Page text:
How neurotransmitters function
August 22, 2016
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Our brain function is regulated by neurotransmitters. Also referred to as chemical messengers, neurotransmitters are internal chemicals that help determine how we move, think, feel, eat, and sleep. They move signals across a chemical synapse from one nerve cell to another, targeting different neurons, gland cells, or muscle cells. When neurotransmitters are properly balanced, the brain and body work at an efficient rate, letting you go through your daily activities as expected.

However, everybody is created differently. While some people are born with balanced brain chemistry, others are not so lucky. Having perfect brain chemistry is ideal, as it lets you eat, sleep, and stress as much as you naturally do without negatively affecting your health. This is what everybody strives for. Most of us, however, need to eat well, get enough sleep, avoid illegal drugs and alcohol, and keep our stress levels down in order to function correctly.

Some people can only handle minimal stress and they have to be extremely careful about the foods they eat and how much sleep they get. These people either avoid drugs altogether, or they try them and easily end up addicted. People who have a very unbalanced brain chemistry may get easily depressed or nervous for no reason. It is very undesirable to be born with unbalanced brain chemistry.

Women with unbalanced brain chemistry often have extra trouble when their hormones are adjusting, during times such as menstruation or menopause. While they may not
be any more imbalanced psychologically than people with a perfect balance, it seems as if it takes very little to cause these people anxiety.

Most people are neither of these extremes. People tend to either be in the middle or favor a bit of one side or the other. However, regardless of where we lie on the spectrum of brain chemistry, imbalances may develop, leading to anxiety, depression, ADHD, memory loss, ADD, insomnia, digestion issues, bipolar syndrome, hypertension, bulimia, anorexia, and addictions, among other health-related disorders. Balanced brains can be altered by two things: stress and aging.

Stress

Stress, either short or long term, will wear anyone down with time. Stress may be caused by a single event such as death or job loss, or it may be caused by a long-term illness or a difficult marriage. Either way, stress can result in the imbalance of neurotransmitters.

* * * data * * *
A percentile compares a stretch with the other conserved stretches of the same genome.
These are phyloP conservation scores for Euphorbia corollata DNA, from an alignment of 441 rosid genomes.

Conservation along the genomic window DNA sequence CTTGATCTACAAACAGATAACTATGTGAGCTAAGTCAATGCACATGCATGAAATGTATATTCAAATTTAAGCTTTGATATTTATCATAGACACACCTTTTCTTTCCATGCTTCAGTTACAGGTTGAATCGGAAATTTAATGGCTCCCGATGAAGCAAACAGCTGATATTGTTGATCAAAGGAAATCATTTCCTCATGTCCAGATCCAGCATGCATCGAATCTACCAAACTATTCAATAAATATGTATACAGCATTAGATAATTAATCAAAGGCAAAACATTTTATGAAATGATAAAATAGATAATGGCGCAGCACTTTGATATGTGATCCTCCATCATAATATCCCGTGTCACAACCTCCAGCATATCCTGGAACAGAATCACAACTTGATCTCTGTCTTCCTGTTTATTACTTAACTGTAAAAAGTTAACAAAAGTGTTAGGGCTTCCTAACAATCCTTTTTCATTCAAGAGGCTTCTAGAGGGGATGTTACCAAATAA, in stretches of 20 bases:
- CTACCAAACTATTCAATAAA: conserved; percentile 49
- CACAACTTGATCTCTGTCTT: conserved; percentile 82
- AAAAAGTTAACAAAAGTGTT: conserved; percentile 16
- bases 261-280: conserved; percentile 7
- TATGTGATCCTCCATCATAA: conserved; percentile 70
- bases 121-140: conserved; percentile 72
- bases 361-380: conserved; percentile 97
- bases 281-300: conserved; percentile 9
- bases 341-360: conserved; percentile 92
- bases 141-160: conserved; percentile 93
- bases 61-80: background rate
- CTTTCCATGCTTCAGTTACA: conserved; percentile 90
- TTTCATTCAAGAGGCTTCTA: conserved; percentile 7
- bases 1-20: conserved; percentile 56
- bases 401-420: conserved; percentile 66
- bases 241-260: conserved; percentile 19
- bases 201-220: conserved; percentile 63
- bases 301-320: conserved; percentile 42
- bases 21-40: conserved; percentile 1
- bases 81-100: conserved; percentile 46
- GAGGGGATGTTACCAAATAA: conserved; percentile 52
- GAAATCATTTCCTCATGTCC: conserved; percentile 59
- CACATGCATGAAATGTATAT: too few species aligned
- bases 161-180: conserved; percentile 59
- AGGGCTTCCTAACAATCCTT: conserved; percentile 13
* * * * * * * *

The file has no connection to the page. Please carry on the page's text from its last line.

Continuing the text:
Acute stress, also known as the fight or flight response, is a reaction to an immediate threat. Once the threat passes, the stress hormone levels become balanced out again and once they return to normal, they do not have any long lasting effects. Acute stress may be desirable in some circumstances, as it prepares the brain for optimal performance.

Chronic stress is more dangerous. This type of stress creates a vulnerability to other diseases from a simple common cold to cancer. The constant elevation of stress hormones wears down the health of the body, negatively impacting the brain. Chronic stress changes the functions of the brain, as well as its DNA and structure.

Aging

The more a person ages, the more imbalanced the brain chemistry becomes. Because of this, the incidence of anxiety, depression, insomnia, and memory issues increase after the age of 40.

Once a brain begins to age, the levels of transmitter substances become reduced, which also reduces the activities of the enzymes that are involved in the synthesis of these substances. Each transmitter and brain region varies in its sensitivity to the process of aging. Dopamine neurons are the most age-sensitive neurons.

In different types of dementia, several neurotransmitter levels are reduced. There is also a decrease in neurotransmitter metabolites, suggesting that the brain is unable to compensate for its losses.

If you suffer from any of these brain chemistry disorders, you were likely born with a predisposition due to your natural brain chemistry. Once stress or age come into play, you may become imbalanced permanently.

The good thing is that there are ways to help the neurotransmitters have better balance. Taking the necessary balance of amino acids can permanently fix brain chemistry disorders. The natural amino acids that come into play include l-dopa, cysteine, tryptophan, and tyrosine. These particular amino acids are essential because they determine the balance of serotonin, dopamine, and epinephrine, which are the three major neurotransmitters in the brain. This is referred to as neurotransmitter therapy.

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